A leader of the Kisan Mazdoor Sangharsh Committee said on Friday that the Centre’s proposal to suspend the three farm laws for 18 months was like “hiding poison inside sweets”, reported ANI.

“Government’s strategy was to throw [a] net at us, to hide poison inside sweets,” SS Pandher, a leader of the union, said. “They want to end protests somehow. In our meeting, it was unanimously decided that we reject their proposal.”

Pandher was referring to the Sankyukt Kisan Morcha, an umbrella body of farm unions leading protests at several Delhi border points, which rejected the government’s proposal.

The Centre and the farm unions are holding the eleventh round of talks to resolve the deadlock over the agricultural laws. Pandher said that they will discuss the minimum support price and the repeal of the three laws in the meeting.

On Wednesday, the Narendra Modi government had agreed to suspend the implementation of the three contentious farm laws for one-and-a-half years and offered to convey it to the Supreme Court in an affidavit. During the tenth round of talks with the farmer unions, the government also offered to form a special joint committee to work out the future course of action.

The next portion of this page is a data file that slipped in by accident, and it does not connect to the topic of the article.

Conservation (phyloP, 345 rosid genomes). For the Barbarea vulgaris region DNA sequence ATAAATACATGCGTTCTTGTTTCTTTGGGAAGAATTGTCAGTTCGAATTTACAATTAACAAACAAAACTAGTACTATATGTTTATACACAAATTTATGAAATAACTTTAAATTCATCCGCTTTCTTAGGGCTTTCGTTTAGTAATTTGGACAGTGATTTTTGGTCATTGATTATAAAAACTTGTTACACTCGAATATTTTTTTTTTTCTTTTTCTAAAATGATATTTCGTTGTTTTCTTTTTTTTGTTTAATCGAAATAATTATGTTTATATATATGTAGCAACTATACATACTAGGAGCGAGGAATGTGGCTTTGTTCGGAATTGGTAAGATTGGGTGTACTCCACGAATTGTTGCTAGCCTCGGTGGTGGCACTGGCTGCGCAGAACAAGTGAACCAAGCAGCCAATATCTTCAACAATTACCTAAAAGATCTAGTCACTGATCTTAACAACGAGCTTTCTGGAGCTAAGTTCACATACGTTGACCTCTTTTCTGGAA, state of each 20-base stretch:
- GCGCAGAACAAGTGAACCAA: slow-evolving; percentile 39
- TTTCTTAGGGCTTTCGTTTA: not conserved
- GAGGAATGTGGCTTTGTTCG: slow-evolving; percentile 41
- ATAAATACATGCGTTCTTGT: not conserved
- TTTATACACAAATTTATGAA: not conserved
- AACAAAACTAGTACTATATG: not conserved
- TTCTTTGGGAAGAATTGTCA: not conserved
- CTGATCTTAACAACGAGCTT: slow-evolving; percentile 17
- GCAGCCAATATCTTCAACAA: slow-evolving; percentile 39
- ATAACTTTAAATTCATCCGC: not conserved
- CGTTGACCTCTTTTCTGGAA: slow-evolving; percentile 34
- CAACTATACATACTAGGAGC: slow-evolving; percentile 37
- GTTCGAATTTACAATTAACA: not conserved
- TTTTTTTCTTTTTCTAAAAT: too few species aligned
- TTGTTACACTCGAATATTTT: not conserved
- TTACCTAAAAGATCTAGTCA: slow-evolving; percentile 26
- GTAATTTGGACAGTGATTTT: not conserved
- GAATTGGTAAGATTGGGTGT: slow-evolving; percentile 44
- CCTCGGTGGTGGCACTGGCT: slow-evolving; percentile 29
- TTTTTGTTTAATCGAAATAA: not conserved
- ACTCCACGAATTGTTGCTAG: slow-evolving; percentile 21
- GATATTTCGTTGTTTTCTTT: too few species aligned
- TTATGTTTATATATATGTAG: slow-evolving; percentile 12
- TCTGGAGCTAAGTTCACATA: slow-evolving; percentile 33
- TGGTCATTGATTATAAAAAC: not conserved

The Supreme Court has already stayed the laws till further orders. The court has also formed a committee to end the stalemate. The farmers have rejected the court-appointed committee, saying that all the four members were in favour of the agricultural laws. Later, one of the members, Bhupinder Singh Mann, had stepped down.

The Centre and the unions have arrived at an agreement on two of the four demands raised by the farmers, according to the Hindustan Times. The negotiations are ongoing on the matter of MSP and withdrawal of the laws.

The farm laws

Tens of thousands of farmers have been camping out on the outskirts of Delhi for nearly 60 days, demanding the repeal of the three agricultural laws passed in September. The farmers believe that the new laws undermine their livelihood and open the path for the corporate sector to dominate agricultural.

The government, on the other hand, maintains that the new laws will give farmers more options in selling their produce, lead to better pricing, and free them from unfair monopolies. The law passed in September are meant to overhaul antiquated procurement procedures and open up the market, the government has claimed.